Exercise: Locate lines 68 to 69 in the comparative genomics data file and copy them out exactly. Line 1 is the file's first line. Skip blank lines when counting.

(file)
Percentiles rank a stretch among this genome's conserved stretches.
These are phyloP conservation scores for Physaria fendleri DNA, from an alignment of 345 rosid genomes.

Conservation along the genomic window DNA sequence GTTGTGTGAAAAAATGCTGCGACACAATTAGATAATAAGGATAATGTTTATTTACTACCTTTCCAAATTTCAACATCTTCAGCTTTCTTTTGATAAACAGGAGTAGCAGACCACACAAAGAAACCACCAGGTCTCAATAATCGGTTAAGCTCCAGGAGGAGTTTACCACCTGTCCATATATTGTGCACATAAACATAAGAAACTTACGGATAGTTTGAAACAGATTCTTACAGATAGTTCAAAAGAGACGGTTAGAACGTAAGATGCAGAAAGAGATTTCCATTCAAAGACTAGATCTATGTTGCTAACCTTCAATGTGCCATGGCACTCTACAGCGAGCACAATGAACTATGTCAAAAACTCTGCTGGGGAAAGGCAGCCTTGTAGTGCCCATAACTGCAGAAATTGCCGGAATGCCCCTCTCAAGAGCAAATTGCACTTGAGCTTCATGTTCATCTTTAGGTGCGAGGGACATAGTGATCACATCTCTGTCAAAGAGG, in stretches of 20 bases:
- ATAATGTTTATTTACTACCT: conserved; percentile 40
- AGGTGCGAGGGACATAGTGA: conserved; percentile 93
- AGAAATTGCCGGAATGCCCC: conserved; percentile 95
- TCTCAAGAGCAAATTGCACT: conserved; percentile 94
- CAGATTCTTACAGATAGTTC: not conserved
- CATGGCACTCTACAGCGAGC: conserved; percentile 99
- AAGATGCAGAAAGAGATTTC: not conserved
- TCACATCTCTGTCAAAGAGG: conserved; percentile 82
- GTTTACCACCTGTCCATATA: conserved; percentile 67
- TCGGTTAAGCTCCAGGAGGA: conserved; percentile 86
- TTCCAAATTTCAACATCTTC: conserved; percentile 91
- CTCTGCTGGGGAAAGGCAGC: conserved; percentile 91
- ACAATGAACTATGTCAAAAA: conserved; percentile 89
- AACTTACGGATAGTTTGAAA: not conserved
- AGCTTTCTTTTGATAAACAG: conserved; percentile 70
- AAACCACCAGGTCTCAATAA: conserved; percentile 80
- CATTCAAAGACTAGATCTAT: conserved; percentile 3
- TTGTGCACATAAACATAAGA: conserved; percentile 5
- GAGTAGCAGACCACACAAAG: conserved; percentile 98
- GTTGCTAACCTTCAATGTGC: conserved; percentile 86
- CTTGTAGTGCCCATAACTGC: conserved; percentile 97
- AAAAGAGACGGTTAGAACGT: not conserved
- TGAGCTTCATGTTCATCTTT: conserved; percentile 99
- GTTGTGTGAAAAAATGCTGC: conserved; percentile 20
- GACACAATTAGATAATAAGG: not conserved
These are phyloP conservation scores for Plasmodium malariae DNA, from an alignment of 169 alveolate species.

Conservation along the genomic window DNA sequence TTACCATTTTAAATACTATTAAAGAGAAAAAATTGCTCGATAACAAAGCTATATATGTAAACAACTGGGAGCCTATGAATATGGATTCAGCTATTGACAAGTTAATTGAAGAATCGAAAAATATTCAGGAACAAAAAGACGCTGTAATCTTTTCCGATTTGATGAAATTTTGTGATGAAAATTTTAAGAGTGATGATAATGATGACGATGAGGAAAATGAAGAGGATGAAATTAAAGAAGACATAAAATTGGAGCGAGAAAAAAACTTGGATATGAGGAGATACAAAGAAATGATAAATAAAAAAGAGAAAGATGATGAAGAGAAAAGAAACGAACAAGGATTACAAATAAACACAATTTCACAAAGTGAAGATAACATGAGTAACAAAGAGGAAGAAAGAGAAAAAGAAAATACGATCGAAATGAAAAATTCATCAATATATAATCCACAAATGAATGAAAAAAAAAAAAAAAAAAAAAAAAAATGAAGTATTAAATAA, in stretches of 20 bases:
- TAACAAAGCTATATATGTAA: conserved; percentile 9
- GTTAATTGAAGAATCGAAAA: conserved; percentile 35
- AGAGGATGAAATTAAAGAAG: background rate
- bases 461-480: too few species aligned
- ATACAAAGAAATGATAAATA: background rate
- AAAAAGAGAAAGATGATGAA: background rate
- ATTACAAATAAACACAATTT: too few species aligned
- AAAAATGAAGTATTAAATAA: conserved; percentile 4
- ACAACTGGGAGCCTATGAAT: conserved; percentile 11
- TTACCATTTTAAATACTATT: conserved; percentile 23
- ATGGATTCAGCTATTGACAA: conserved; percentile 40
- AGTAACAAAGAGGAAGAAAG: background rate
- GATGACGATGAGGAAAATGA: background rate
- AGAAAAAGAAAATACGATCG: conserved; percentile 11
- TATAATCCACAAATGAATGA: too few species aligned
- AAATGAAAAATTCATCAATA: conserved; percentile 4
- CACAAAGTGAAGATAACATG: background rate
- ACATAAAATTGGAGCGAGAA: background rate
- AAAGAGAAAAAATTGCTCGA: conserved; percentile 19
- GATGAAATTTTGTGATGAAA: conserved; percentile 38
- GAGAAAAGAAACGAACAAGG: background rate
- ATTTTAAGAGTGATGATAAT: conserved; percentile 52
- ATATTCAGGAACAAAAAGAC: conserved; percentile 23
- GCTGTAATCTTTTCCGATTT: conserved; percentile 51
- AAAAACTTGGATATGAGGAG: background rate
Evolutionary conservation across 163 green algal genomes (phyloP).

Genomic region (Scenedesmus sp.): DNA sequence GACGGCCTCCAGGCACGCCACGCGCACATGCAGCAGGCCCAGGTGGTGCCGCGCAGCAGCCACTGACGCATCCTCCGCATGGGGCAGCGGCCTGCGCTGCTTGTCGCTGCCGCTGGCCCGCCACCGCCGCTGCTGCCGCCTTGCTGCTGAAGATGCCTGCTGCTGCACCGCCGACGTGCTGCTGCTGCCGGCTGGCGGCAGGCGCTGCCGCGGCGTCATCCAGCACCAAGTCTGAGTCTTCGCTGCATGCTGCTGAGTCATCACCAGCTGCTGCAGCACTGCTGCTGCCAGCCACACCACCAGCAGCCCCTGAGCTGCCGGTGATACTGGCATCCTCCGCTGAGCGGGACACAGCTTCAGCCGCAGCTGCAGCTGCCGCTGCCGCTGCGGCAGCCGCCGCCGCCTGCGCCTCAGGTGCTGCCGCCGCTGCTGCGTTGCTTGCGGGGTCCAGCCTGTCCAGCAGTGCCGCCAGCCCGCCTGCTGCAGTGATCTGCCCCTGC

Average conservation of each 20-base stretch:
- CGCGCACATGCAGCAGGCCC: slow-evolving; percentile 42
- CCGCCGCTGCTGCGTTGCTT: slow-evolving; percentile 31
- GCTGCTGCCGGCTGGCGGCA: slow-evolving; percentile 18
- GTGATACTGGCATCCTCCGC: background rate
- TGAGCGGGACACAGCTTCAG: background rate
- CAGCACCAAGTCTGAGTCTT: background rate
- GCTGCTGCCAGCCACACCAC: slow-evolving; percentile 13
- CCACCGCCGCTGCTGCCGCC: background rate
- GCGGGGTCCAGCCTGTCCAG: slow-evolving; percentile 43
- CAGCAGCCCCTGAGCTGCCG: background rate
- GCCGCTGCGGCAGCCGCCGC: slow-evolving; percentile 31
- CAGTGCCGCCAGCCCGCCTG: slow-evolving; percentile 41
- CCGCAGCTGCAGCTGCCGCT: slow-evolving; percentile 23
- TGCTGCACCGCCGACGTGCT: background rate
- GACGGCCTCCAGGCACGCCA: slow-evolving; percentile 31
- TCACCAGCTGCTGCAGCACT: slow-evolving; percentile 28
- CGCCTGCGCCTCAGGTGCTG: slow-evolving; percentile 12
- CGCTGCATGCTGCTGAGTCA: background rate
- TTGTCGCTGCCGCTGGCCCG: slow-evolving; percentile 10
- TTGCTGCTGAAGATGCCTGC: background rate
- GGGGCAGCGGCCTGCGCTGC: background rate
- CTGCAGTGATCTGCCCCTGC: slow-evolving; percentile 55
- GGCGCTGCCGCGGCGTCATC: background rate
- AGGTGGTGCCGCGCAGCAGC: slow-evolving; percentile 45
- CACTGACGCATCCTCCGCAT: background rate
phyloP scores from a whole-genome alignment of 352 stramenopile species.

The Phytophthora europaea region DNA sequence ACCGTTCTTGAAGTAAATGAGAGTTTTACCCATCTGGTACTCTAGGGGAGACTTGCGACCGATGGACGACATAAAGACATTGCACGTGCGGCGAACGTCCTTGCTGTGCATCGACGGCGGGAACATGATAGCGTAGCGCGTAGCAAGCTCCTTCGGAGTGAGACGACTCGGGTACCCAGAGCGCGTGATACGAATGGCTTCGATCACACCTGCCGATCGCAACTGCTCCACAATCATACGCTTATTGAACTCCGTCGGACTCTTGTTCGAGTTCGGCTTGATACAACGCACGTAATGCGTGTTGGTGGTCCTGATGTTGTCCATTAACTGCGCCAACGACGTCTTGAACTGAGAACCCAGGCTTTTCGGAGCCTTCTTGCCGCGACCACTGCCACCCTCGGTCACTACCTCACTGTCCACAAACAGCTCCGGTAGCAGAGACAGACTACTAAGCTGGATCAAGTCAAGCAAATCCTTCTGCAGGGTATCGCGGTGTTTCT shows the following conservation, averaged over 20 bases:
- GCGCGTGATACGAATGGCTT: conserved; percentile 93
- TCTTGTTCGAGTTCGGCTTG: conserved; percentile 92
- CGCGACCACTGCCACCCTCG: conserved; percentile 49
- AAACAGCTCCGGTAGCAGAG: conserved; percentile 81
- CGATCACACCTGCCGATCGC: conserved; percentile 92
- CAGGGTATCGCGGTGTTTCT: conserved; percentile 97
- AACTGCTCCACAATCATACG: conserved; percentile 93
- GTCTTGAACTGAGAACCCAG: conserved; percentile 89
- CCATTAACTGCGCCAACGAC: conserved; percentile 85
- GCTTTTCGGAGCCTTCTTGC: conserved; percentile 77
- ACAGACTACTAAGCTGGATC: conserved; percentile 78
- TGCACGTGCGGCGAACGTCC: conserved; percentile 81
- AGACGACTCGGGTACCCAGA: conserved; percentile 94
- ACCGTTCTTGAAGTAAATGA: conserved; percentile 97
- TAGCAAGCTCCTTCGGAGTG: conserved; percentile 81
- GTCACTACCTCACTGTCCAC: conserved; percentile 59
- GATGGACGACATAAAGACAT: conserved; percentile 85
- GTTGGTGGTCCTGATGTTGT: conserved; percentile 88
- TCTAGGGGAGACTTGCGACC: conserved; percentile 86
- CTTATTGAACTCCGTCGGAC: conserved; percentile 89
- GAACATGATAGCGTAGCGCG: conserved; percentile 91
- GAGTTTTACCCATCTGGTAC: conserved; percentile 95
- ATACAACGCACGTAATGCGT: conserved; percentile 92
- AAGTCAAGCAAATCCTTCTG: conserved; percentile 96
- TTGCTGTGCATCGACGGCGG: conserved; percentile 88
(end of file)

- CAGCAGCCCCTGAGCTGCCG: background rate
- GCCGCTGCGGCAGCCGCCGC: slow-evolving; percentile 31